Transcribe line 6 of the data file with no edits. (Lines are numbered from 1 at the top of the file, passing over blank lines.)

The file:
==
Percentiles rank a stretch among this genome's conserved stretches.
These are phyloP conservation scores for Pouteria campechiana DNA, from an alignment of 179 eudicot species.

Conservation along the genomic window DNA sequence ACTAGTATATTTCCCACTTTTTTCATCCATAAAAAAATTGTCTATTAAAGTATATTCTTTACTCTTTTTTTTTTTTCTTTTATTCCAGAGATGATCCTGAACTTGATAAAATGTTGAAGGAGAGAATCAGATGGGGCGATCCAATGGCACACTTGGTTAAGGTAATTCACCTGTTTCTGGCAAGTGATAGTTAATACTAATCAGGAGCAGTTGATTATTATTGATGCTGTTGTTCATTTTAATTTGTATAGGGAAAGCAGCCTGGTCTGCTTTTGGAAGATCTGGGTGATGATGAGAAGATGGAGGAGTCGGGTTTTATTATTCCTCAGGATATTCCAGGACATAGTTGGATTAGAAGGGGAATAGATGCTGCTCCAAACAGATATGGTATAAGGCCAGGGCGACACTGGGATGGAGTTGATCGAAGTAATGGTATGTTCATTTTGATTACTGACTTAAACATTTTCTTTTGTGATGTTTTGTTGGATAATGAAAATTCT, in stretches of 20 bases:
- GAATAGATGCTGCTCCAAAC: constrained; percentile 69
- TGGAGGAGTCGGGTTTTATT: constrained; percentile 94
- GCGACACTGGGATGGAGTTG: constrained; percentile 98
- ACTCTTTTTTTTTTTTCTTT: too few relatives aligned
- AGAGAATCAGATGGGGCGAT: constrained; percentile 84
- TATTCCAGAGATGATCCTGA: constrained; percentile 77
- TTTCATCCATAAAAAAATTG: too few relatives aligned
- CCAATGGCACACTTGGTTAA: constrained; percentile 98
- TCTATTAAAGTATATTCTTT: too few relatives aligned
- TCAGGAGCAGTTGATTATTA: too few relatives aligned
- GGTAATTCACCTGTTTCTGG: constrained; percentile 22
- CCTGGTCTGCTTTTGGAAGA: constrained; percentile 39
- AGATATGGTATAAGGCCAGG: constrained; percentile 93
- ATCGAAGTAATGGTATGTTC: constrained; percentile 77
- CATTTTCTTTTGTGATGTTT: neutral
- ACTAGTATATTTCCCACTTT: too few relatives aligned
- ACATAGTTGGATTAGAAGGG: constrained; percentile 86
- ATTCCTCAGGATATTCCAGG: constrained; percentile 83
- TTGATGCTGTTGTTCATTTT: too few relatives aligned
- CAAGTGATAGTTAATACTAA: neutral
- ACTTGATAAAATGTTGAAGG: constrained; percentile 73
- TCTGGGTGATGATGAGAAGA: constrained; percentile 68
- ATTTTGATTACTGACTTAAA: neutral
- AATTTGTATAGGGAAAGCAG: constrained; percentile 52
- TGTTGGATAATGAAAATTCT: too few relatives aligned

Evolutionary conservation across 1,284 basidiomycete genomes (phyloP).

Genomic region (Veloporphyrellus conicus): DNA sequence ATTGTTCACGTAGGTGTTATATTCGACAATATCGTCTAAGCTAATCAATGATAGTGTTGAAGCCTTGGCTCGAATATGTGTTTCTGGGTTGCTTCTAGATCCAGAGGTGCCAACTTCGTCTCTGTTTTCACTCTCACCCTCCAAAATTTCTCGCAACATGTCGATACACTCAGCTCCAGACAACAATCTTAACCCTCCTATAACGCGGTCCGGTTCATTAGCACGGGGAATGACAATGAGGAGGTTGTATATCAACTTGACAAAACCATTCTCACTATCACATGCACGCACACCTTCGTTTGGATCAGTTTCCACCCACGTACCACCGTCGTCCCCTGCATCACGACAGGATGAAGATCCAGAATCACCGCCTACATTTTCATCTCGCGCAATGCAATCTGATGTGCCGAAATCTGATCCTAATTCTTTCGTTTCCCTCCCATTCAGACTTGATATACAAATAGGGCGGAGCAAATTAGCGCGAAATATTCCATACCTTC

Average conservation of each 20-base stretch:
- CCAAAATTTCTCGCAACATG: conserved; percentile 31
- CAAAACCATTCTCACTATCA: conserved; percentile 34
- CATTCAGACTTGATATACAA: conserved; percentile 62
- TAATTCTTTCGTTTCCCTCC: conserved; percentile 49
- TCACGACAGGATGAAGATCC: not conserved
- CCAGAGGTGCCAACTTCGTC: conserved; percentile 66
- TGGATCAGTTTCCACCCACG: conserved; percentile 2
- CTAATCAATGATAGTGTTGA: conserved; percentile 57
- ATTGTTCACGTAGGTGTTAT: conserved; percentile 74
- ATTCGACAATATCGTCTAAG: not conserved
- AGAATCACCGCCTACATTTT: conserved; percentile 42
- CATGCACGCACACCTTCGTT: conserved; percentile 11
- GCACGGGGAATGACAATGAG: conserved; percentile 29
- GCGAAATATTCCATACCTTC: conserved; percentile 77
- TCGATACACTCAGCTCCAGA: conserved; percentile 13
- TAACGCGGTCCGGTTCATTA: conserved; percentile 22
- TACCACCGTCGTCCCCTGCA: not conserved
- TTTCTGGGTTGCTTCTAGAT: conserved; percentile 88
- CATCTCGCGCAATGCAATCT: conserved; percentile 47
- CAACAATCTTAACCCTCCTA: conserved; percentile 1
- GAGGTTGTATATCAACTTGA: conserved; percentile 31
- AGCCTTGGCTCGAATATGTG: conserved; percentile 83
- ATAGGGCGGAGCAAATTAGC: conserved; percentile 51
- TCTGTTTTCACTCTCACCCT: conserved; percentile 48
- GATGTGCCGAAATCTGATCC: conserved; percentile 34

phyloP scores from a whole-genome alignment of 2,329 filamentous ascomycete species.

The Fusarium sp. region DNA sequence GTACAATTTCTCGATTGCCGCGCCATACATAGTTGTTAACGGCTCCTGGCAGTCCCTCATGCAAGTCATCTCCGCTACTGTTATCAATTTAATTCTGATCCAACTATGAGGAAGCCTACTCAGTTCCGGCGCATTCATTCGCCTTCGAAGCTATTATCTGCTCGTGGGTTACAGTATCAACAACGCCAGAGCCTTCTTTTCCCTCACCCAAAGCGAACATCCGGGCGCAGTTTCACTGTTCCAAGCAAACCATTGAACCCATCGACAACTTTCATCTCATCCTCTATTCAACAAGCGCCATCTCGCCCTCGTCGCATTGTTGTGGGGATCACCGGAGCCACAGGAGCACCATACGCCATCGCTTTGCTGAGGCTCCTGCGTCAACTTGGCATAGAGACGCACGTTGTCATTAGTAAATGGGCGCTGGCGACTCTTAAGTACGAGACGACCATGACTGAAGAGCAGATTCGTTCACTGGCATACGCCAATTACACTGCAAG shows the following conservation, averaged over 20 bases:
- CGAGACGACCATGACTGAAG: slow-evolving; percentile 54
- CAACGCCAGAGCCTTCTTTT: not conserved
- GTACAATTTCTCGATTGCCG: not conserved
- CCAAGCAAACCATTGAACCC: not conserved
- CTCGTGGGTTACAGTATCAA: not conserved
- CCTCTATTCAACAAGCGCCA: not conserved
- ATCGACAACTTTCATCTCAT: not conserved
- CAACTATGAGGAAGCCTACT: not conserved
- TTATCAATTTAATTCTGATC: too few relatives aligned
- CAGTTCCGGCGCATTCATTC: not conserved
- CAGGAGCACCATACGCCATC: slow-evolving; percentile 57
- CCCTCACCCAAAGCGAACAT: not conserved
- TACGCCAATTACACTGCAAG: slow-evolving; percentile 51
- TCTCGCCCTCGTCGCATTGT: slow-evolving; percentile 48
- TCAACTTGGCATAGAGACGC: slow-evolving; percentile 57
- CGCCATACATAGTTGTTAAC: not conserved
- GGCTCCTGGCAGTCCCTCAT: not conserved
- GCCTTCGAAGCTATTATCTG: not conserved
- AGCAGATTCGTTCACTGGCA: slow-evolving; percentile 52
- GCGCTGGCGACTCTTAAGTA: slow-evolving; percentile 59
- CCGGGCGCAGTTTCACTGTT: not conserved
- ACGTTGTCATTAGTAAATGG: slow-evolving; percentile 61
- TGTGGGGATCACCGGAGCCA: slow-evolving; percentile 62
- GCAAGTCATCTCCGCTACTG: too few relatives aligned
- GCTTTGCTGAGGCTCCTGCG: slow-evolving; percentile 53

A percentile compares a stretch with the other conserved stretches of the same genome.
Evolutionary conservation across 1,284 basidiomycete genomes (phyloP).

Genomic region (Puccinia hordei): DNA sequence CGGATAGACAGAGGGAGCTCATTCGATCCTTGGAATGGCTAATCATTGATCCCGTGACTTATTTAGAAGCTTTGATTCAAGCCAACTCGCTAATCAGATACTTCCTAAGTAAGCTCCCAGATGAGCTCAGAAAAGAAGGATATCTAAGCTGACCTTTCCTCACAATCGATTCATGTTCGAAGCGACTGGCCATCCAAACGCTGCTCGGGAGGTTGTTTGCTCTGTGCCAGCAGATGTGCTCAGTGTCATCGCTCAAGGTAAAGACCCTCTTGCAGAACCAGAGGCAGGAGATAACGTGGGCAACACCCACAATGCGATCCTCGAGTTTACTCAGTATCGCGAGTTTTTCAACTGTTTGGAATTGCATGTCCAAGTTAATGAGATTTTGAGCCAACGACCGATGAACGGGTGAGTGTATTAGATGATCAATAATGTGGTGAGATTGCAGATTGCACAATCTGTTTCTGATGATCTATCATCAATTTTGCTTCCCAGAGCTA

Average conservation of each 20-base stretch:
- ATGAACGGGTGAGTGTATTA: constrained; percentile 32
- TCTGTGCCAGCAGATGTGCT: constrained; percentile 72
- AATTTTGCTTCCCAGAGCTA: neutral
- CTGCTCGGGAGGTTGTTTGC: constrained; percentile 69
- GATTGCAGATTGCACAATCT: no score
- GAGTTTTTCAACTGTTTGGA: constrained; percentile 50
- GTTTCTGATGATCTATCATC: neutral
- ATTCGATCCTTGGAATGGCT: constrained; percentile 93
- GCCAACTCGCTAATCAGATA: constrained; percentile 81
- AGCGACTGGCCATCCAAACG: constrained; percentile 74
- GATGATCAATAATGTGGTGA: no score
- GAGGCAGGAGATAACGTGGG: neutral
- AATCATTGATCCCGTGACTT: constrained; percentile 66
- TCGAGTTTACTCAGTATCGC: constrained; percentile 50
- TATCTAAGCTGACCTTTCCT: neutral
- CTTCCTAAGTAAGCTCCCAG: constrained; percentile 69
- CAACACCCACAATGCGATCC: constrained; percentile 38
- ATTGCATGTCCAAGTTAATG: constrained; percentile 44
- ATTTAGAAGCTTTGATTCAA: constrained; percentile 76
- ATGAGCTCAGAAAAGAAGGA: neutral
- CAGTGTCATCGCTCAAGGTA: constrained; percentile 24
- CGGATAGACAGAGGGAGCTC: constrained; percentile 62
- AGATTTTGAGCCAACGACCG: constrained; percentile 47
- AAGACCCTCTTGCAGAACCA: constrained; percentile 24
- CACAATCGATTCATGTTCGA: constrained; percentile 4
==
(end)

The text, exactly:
- GCGACACTGGGATGGAGTTG: constrained; percentile 98